Partially-closed/open doors pique me – they cause a sudden in-burst of anxiety, a strong desire to correct the deformity, and rather curious physiological reactions. This is a recent observation, one that continues to grow as each day passes. Often, I stop doing the activity that I am engaged in to stare at such a door and then move to open or close it fully, depending on my requirement. At other times, when I am affected by an anxious stupor, I delay any action on my part, only restoring myself to normalcy when the aberration has been removed. In my mind, a partially-closed/open door is equivalent to asphyxiation brought about by walls closing in on my physical body.
The word, door has its origins in old English and Germanic as duru or dor. It is also related to the Dutch synonym deur and the German equivalent tür, and has been mentioned since the 1800s. We have been introduced to the common symbolic importance of doors, their meanings varying from new opportunities to a closed past. In my research mostly to assuage my anxiety regarding partially-closed/open doors, I came across fascinating bits of knowledge – modern and mythological – and this blog post is dedicated to the understanding of how doors have been represented in various periods and their effect on the human psychology.
In ancient Greece, the temple of the Greek God Apollo at Delphi held an inscription on his entrance. It said – Gnothi Seauton, meaning know thyself. It is believed that visitors from far off places came to the temple to consult the oracles to learn about their future prospects and solutions for any crises that may be meted out to them. However, the inscription on the entrance whether visitors realized it or not, held the only significant wisdom that they had to learn – to know their own selves. The same wisdom is the fundamental content in all religious and spiritual literature, however distorted or renewed, and has been passed on to generations since the first visitors to the temple at Delphi.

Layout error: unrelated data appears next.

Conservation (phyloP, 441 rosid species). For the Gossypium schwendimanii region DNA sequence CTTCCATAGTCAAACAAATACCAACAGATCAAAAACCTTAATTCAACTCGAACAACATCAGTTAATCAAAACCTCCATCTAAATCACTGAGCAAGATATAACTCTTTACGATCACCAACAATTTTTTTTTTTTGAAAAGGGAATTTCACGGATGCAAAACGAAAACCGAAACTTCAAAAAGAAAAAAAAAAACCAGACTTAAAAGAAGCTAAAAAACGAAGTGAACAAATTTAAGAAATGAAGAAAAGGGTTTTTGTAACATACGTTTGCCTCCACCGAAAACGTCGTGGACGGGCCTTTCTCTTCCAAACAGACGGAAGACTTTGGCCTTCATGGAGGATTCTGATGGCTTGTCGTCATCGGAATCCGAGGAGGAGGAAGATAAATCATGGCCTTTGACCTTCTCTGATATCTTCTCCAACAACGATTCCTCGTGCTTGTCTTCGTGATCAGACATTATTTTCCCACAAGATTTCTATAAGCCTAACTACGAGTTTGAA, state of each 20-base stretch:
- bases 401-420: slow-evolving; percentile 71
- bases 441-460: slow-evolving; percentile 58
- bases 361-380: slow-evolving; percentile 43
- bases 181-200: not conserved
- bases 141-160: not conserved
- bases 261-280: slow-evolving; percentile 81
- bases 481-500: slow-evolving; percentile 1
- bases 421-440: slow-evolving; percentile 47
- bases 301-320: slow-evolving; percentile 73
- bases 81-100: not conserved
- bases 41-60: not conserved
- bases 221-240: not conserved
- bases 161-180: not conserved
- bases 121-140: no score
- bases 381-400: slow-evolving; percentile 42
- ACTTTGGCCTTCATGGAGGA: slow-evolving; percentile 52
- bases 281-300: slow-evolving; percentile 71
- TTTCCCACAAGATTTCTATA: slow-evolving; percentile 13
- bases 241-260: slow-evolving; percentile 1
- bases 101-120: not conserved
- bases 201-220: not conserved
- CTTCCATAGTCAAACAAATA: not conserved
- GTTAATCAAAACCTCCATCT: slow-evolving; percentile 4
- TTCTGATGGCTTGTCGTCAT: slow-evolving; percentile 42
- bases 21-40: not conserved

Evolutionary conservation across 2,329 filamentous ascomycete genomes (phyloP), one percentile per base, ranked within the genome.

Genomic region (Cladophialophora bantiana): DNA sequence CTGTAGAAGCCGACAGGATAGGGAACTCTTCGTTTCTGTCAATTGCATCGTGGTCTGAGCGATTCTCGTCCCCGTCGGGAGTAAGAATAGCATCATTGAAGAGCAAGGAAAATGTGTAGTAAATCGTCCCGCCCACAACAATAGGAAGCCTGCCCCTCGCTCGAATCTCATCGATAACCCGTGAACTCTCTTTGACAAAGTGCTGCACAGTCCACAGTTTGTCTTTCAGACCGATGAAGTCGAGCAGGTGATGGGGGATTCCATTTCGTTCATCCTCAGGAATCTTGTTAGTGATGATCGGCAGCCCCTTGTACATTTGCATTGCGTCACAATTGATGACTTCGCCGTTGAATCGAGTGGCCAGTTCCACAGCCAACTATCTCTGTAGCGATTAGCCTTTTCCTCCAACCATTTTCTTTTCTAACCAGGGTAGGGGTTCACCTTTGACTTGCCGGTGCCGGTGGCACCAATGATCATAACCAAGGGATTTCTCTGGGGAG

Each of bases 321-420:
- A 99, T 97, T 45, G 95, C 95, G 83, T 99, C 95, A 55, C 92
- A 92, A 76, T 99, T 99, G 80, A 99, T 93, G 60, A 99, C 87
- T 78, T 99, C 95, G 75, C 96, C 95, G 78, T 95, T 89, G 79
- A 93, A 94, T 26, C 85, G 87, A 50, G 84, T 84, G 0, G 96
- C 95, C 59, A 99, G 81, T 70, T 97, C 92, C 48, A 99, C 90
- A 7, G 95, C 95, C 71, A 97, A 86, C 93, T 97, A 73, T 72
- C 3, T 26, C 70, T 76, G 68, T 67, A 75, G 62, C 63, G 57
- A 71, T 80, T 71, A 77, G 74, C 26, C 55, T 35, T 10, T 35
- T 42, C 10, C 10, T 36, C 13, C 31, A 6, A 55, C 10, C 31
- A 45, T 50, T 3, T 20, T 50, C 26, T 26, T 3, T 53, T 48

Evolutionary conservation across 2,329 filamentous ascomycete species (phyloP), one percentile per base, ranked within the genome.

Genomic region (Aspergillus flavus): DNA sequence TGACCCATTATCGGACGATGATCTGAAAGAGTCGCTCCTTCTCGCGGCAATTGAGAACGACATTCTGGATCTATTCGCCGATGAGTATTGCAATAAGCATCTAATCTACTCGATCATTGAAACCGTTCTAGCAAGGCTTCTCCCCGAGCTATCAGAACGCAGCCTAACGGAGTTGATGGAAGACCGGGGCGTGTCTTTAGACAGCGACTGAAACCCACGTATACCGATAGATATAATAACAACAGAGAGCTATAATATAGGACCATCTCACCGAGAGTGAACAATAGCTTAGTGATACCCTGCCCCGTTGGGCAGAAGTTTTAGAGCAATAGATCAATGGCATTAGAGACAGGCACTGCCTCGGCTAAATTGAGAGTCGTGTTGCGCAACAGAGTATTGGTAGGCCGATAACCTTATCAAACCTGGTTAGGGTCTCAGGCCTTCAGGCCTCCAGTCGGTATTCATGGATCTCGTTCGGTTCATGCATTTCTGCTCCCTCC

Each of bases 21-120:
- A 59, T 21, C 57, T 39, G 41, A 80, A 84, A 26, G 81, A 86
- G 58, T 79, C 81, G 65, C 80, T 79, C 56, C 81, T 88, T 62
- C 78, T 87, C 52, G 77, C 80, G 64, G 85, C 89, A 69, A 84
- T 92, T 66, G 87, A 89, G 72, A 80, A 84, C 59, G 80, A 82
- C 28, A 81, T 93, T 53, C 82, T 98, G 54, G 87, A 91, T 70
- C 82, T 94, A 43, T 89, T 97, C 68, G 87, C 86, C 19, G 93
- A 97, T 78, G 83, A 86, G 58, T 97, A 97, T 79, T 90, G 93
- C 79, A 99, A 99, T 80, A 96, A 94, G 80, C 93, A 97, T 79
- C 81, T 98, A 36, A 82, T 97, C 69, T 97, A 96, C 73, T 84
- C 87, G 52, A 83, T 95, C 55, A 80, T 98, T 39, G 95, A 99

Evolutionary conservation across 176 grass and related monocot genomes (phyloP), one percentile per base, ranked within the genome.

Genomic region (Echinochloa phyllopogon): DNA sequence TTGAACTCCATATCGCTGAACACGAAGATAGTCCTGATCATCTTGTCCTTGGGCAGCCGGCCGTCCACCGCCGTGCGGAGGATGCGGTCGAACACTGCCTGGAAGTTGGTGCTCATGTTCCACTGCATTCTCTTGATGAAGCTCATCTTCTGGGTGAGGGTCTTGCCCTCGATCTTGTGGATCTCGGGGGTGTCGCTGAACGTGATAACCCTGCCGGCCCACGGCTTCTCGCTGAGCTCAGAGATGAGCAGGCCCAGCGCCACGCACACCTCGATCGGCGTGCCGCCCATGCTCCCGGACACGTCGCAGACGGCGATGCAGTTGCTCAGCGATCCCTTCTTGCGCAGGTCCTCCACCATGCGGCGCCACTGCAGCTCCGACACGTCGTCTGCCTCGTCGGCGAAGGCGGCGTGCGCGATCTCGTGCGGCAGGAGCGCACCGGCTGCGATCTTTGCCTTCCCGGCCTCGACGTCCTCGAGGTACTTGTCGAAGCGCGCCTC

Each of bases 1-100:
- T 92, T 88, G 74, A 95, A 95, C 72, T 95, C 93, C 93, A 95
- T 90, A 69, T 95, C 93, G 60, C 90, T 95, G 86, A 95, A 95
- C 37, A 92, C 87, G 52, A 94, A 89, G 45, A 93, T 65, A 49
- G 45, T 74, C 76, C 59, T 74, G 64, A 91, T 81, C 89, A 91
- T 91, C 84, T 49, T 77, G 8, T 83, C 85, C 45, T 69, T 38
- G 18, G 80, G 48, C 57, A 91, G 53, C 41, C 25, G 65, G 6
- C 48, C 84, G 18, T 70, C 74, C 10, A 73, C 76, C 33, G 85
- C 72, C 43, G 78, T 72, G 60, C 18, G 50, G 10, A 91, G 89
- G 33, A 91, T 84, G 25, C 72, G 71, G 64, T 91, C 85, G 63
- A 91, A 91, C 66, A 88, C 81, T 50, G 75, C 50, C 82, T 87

It has been observed that doors, when they appear in dreams, can point to opportunities or limitations depending upon where and how the door is placed. A door that is locked could mean that the dreamer is not able to reach his/her goals while a door seen within a building could indicate severe limitations to growth in the real life. Contrary to this, an open door is often interpreted as a free flow of positive energy and hence, fulfilment of wishes and dreams. It also points to achieving harmony or embarking upon a spiritual journey.
Certain analyses also speak of the power of a door to symbolize how controlled the dreamer is of the events surrounding him/her. Significantly, if you see a door that is half-open in your dream, it promises the incoming of pleasant love relationships. I do not remember any dream that has had a significant symbolic representation of doors, but the research took me to another aspect of this innocuous object – Entamaphobia.
Entamaphobia, according to the website, FearOf.net is,
“…the fear of doors is a debilitating phobia often associated with Agoraphobia and Claustrophobia. The word Entamaphobia is derived from a combination of Greek words eisodos and portos, for entrance or entryway and phobos which is the Greek God of fear.
In Entamaphobia however, most people are afraid of all kinds of doors irrespective of whether they are closed or open. In sufferers with the general fear of doors, there may be the general tendency of being afraid of the insecurity or fear of the unknown that lies outside. The fear of doors is also linked with Claustrophobia- the fear of cramped spaces-where the victims feel that closed doors might cramp up or suffocate him/her.”